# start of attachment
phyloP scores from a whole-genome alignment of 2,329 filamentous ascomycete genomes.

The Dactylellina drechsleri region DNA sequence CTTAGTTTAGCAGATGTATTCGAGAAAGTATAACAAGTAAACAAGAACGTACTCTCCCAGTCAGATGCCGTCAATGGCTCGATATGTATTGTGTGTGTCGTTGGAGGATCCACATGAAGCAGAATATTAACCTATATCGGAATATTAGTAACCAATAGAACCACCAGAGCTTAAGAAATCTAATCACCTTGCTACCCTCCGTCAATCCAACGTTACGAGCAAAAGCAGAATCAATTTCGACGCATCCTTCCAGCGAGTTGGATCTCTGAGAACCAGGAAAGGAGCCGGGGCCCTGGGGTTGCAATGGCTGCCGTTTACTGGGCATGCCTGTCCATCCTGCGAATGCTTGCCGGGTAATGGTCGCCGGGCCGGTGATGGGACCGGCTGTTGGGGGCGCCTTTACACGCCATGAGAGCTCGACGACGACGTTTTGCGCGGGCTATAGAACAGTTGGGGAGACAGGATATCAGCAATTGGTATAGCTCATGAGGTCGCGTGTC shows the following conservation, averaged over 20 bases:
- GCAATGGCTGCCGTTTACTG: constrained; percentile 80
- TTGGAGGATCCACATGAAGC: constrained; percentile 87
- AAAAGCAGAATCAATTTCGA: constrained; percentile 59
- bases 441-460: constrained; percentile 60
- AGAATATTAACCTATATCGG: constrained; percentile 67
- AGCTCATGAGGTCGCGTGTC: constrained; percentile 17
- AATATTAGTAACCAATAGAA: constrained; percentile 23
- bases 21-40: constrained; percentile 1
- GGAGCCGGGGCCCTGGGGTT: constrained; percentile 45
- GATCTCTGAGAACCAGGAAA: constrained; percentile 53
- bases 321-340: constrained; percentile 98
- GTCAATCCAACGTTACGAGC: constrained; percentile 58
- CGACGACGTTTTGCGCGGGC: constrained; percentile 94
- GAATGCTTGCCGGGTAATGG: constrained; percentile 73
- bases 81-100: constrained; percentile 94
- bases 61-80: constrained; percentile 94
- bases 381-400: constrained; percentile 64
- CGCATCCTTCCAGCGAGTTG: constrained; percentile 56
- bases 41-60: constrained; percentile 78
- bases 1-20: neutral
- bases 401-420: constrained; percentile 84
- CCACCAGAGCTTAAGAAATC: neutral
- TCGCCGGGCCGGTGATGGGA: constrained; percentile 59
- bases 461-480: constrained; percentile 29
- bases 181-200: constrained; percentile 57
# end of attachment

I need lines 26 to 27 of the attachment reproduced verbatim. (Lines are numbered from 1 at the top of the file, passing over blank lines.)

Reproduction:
- bases 461-480: constrained; percentile 29
- bases 181-200: constrained; percentile 57